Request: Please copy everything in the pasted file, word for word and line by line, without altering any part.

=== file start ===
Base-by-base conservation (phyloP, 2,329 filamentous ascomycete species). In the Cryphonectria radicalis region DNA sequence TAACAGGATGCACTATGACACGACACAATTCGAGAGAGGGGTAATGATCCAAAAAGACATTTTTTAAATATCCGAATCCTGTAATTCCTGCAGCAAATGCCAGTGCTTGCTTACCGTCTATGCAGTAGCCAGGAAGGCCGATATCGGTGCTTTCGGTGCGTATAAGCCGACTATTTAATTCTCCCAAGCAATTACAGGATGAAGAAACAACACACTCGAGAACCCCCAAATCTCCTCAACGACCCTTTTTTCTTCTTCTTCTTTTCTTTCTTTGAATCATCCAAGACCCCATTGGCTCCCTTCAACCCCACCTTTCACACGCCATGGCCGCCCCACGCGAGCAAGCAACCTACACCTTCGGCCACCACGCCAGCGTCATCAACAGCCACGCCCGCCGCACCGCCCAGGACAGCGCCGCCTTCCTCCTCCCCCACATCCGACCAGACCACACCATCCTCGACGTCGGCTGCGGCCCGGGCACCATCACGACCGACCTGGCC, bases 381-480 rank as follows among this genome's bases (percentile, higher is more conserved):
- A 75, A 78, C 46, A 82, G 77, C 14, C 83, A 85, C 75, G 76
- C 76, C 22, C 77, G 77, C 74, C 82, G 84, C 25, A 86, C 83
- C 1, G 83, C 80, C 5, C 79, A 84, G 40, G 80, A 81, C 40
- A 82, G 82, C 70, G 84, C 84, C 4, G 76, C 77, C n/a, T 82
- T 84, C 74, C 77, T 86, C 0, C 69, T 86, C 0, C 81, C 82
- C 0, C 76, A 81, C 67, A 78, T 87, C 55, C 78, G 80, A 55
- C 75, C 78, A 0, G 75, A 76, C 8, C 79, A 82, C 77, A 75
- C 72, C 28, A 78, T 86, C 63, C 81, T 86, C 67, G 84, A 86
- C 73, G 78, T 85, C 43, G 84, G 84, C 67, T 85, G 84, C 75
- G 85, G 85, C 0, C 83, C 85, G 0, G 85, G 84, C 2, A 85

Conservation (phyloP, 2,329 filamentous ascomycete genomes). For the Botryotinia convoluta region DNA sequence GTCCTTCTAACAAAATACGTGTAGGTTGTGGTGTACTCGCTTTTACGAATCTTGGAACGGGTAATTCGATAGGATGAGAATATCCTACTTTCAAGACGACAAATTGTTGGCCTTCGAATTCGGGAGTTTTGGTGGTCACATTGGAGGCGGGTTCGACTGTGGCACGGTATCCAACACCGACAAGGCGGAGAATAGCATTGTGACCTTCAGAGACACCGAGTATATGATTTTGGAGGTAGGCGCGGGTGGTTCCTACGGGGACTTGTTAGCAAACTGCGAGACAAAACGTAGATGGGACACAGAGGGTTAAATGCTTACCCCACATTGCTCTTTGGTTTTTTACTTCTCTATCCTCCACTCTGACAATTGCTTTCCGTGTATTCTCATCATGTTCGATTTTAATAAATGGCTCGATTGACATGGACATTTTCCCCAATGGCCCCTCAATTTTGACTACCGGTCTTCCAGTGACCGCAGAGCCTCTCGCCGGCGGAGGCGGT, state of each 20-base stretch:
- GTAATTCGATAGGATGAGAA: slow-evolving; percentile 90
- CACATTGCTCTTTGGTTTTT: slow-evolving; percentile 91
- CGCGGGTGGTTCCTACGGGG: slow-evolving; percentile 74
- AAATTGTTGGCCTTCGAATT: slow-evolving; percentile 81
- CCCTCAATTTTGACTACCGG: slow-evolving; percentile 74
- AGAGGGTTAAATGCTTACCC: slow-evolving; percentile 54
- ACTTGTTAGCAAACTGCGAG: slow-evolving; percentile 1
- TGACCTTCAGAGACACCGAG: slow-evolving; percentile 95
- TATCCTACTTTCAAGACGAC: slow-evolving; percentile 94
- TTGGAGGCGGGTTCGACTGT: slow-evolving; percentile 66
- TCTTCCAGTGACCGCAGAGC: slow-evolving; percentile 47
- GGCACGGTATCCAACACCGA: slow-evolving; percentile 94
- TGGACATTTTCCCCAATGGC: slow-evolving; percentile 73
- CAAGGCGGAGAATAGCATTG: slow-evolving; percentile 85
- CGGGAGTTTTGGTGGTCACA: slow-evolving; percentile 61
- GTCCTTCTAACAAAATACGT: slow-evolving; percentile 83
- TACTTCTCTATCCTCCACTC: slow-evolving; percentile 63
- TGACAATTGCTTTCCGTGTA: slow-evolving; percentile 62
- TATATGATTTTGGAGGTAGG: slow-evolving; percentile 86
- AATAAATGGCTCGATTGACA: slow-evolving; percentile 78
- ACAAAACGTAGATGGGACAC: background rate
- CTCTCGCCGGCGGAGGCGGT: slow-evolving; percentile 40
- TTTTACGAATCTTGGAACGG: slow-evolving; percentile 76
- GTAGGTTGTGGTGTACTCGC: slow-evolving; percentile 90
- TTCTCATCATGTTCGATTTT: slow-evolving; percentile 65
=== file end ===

Base-by-base conservation (phyloP, 2,329 filamentous ascomycete species). In the Cryphonectria radicalis region DNA sequence TAACAGGATGCACTATGACACGACACAATTCGAGAGAGGGGTAATGATCCAAAAAGACATTTTTTAAATATCCGAATCCTGTAATTCCTGCAGCAAATGCCAGTGCTTGCTTACCGTCTATGCAGTAGCCAGGAAGGCCGATATCGGTGCTTTCGGTGCGTATAAGCCGACTATTTAATTCTCCCAAGCAATTACAGGATGAAGAAACAACACACTCGAGAACCCCCAAATCTCCTCAACGACCCTTTTTTCTTCTTCTTCTTTTCTTTCTTTGAATCATCCAAGACCCCATTGGCTCCCTTCAACCCCACCTTTCACACGCCATGGCCGCCCCACGCGAGCAAGCAACCTACACCTTCGGCCACCACGCCAGCGTCATCAACAGCCACGCCCGCCGCACCGCCCAGGACAGCGCCGCCTTCCTCCTCCCCCACATCCGACCAGACCACACCATCCTCGACGTCGGCTGCGGCCCGGGCACCATCACGACCGACCTGGCC, bases 381-480 rank as follows among this genome's bases (percentile, higher is more conserved):
- A 75, A 78, C 46, A 82, G 77, C 14, C 83, A 85, C 75, G 76
- C 76, C 22, C 77, G 77, C 74, C 82, G 84, C 25, A 86, C 83
- C 1, G 83, C 80, C 5, C 79, A 84, G 40, G 80, A 81, C 40
- A 82, G 82, C 70, G 84, C 84, C 4, G 76, C 77, C n/a, T 82
- T 84, C 74, C 77, T 86, C 0, C 69, T 86, C 0, C 81, C 82
- C 0, C 76, A 81, C 67, A 78, T 87, C 55, C 78, G 80, A 55
- C 75, C 78, A 0, G 75, A 76, C 8, C 79, A 82, C 77, A 75
- C 72, C 28, A 78, T 86, C 63, C 81, T 86, C 67, G 84, A 86
- C 73, G 78, T 85, C 43, G 84, G 84, C 67, T 85, G 84, C 75
- G 85, G 85, C 0, C 83, C 85, G 0, G 85, G 84, C 2, A 85

Conservation (phyloP, 2,329 filamentous ascomycete genomes). For the Botryotinia convoluta region DNA sequence GTCCTTCTAACAAAATACGTGTAGGTTGTGGTGTACTCGCTTTTACGAATCTTGGAACGGGTAATTCGATAGGATGAGAATATCCTACTTTCAAGACGACAAATTGTTGGCCTTCGAATTCGGGAGTTTTGGTGGTCACATTGGAGGCGGGTTCGACTGTGGCACGGTATCCAACACCGACAAGGCGGAGAATAGCATTGTGACCTTCAGAGACACCGAGTATATGATTTTGGAGGTAGGCGCGGGTGGTTCCTACGGGGACTTGTTAGCAAACTGCGAGACAAAACGTAGATGGGACACAGAGGGTTAAATGCTTACCCCACATTGCTCTTTGGTTTTTTACTTCTCTATCCTCCACTCTGACAATTGCTTTCCGTGTATTCTCATCATGTTCGATTTTAATAAATGGCTCGATTGACATGGACATTTTCCCCAATGGCCCCTCAATTTTGACTACCGGTCTTCCAGTGACCGCAGAGCCTCTCGCCGGCGGAGGCGGT, state of each 20-base stretch:
- GTAATTCGATAGGATGAGAA: slow-evolving; percentile 90
- CACATTGCTCTTTGGTTTTT: slow-evolving; percentile 91
- CGCGGGTGGTTCCTACGGGG: slow-evolving; percentile 74
- AAATTGTTGGCCTTCGAATT: slow-evolving; percentile 81
- CCCTCAATTTTGACTACCGG: slow-evolving; percentile 74
- AGAGGGTTAAATGCTTACCC: slow-evolving; percentile 54
- ACTTGTTAGCAAACTGCGAG: slow-evolving; percentile 1
- TGACCTTCAGAGACACCGAG: slow-evolving; percentile 95
- TATCCTACTTTCAAGACGAC: slow-evolving; percentile 94
- TTGGAGGCGGGTTCGACTGT: slow-evolving; percentile 66
- TCTTCCAGTGACCGCAGAGC: slow-evolving; percentile 47
- GGCACGGTATCCAACACCGA: slow-evolving; percentile 94
- TGGACATTTTCCCCAATGGC: slow-evolving; percentile 73
- CAAGGCGGAGAATAGCATTG: slow-evolving; percentile 85
- CGGGAGTTTTGGTGGTCACA: slow-evolving; percentile 61
- GTCCTTCTAACAAAATACGT: slow-evolving; percentile 83
- TACTTCTCTATCCTCCACTC: slow-evolving; percentile 63
- TGACAATTGCTTTCCGTGTA: slow-evolving; percentile 62
- TATATGATTTTGGAGGTAGG: slow-evolving; percentile 86
- AATAAATGGCTCGATTGACA: slow-evolving; percentile 78
- ACAAAACGTAGATGGGACAC: background rate
- CTCTCGCCGGCGGAGGCGGT: slow-evolving; percentile 40
- TTTTACGAATCTTGGAACGG: slow-evolving; percentile 76
- GTAGGTTGTGGTGTACTCGC: slow-evolving; percentile 90
- TTCTCATCATGTTCGATTTT: slow-evolving; percentile 65